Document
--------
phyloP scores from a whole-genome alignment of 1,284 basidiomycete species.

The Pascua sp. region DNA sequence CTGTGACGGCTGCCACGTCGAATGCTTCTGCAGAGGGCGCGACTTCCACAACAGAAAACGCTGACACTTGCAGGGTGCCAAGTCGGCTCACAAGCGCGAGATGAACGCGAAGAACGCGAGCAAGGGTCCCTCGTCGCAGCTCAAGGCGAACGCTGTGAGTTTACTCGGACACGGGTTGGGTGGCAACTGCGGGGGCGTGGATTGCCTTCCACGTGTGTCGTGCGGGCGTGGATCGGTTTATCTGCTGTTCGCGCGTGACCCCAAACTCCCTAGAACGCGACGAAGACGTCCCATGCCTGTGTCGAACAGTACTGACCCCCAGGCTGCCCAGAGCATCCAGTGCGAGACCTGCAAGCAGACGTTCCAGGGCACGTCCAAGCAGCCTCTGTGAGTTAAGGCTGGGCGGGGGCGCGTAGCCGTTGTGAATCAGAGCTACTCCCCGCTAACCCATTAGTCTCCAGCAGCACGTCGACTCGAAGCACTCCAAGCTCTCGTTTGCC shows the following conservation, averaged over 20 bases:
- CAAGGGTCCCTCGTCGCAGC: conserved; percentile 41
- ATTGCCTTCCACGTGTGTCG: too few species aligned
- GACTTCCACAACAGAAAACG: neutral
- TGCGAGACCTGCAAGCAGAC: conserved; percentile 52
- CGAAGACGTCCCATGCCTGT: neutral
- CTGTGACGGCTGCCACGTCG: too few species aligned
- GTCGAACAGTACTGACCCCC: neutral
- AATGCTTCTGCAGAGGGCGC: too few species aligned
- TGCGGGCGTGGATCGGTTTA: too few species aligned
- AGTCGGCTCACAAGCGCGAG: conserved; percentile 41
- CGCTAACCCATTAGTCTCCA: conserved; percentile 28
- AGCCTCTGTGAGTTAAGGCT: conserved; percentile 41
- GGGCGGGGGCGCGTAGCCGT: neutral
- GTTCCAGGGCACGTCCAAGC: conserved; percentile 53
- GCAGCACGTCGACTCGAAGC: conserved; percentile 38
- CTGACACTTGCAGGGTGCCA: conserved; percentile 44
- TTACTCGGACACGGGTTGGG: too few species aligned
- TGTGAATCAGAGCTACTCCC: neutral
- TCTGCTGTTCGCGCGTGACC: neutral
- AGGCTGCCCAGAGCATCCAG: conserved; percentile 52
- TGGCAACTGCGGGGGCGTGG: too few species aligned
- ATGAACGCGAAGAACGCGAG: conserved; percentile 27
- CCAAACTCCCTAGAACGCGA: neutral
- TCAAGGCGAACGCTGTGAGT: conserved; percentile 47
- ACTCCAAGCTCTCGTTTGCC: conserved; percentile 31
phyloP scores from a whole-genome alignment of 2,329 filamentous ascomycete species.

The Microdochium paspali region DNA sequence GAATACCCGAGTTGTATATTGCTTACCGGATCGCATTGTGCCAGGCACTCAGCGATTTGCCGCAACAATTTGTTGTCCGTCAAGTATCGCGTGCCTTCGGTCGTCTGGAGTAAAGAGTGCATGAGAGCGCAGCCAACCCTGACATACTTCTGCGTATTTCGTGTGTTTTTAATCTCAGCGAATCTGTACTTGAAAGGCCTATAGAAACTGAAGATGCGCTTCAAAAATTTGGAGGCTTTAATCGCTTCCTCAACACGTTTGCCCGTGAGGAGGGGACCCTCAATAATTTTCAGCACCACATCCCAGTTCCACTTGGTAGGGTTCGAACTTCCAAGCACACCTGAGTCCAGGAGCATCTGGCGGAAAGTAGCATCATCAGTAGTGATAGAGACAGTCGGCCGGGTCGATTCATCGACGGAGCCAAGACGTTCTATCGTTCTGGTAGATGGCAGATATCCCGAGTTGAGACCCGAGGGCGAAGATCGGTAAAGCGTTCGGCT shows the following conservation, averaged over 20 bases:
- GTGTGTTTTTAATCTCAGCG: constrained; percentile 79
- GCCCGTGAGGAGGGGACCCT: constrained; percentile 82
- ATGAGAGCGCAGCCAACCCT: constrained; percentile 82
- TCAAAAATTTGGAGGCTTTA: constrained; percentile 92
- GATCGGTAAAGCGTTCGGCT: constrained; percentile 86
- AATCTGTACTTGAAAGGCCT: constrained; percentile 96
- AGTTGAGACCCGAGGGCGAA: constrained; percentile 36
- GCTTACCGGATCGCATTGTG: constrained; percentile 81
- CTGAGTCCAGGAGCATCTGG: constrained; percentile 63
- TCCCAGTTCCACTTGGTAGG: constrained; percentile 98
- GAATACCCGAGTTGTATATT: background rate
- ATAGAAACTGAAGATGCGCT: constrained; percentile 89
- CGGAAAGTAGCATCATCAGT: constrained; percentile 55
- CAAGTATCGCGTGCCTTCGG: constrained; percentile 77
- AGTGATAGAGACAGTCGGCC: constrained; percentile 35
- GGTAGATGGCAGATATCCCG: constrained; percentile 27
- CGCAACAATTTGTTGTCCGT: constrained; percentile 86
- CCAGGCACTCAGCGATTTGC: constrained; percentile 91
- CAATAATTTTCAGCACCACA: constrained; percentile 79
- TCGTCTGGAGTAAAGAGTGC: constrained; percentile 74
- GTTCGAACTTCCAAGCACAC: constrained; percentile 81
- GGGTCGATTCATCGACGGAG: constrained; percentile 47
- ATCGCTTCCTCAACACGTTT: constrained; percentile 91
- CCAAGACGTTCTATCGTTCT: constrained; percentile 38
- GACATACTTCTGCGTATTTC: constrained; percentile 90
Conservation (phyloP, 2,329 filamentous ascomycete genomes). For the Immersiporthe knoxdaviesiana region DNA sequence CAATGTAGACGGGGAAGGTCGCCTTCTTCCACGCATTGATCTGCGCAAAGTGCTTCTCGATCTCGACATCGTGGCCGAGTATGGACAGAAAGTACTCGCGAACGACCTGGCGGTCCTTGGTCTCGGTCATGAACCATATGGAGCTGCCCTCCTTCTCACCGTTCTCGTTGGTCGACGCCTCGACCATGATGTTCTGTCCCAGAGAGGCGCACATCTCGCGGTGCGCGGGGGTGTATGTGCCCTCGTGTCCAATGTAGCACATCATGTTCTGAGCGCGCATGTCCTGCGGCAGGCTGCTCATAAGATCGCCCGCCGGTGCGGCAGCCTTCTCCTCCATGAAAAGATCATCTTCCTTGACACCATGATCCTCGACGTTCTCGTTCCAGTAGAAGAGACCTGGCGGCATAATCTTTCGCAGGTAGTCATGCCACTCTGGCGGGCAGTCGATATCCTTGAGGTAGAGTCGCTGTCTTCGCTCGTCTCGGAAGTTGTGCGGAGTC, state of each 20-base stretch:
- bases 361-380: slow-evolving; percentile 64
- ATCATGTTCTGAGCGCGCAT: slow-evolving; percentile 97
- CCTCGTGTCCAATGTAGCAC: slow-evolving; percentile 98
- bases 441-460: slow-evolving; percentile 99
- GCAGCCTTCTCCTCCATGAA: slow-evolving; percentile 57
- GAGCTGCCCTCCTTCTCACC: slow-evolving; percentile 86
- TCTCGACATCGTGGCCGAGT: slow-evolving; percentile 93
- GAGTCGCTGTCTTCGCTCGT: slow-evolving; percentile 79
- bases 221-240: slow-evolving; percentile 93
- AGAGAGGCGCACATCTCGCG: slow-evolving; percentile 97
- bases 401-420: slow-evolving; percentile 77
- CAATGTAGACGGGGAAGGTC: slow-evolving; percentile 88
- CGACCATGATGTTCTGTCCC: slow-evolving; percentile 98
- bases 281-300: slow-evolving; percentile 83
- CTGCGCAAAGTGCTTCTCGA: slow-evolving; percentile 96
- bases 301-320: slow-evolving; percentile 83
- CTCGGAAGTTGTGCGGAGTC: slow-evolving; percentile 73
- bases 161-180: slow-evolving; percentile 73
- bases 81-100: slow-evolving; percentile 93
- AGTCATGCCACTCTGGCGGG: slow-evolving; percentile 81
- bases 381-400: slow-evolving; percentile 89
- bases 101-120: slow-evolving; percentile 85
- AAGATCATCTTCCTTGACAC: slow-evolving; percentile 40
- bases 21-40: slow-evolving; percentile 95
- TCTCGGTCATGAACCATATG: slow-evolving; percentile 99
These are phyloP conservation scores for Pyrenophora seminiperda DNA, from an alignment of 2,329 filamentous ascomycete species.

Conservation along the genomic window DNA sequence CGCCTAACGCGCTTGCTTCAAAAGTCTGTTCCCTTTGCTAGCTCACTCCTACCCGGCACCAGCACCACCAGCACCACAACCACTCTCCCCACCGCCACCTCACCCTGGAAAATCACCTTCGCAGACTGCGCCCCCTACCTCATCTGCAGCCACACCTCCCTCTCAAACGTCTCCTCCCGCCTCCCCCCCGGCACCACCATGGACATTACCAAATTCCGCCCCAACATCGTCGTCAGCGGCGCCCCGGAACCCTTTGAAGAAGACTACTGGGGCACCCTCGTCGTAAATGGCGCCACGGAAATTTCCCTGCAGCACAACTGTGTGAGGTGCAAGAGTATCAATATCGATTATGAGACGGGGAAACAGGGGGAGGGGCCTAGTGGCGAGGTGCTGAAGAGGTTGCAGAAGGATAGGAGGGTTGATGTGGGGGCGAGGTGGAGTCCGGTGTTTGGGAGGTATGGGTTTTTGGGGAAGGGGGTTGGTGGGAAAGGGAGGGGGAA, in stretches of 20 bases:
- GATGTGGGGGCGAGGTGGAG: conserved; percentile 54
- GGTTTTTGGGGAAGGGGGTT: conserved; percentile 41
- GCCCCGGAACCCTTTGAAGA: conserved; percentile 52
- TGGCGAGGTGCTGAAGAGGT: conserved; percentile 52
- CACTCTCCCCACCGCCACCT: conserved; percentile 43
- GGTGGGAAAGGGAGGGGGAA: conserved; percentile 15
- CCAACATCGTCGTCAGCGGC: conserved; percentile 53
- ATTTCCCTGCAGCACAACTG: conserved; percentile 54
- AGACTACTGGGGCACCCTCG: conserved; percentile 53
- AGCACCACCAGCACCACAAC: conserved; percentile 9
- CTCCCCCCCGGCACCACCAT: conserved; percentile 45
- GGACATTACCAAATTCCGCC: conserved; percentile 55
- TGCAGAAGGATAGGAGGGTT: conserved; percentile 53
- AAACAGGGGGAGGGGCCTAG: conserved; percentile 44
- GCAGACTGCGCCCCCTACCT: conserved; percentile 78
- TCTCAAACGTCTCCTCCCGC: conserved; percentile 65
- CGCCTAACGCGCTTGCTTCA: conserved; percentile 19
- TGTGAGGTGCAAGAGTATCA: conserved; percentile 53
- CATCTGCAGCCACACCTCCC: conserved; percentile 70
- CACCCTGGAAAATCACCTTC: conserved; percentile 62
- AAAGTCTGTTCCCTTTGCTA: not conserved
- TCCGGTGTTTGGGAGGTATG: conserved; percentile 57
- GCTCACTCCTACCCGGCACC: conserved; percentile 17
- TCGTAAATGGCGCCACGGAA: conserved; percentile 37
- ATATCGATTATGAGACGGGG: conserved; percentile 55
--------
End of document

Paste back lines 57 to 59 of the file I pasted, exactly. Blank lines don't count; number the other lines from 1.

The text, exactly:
- ATCATGTTCTGAGCGCGCAT: slow-evolving; percentile 97
- CCTCGTGTCCAATGTAGCAC: slow-evolving; percentile 98
- bases 441-460: slow-evolving; percentile 99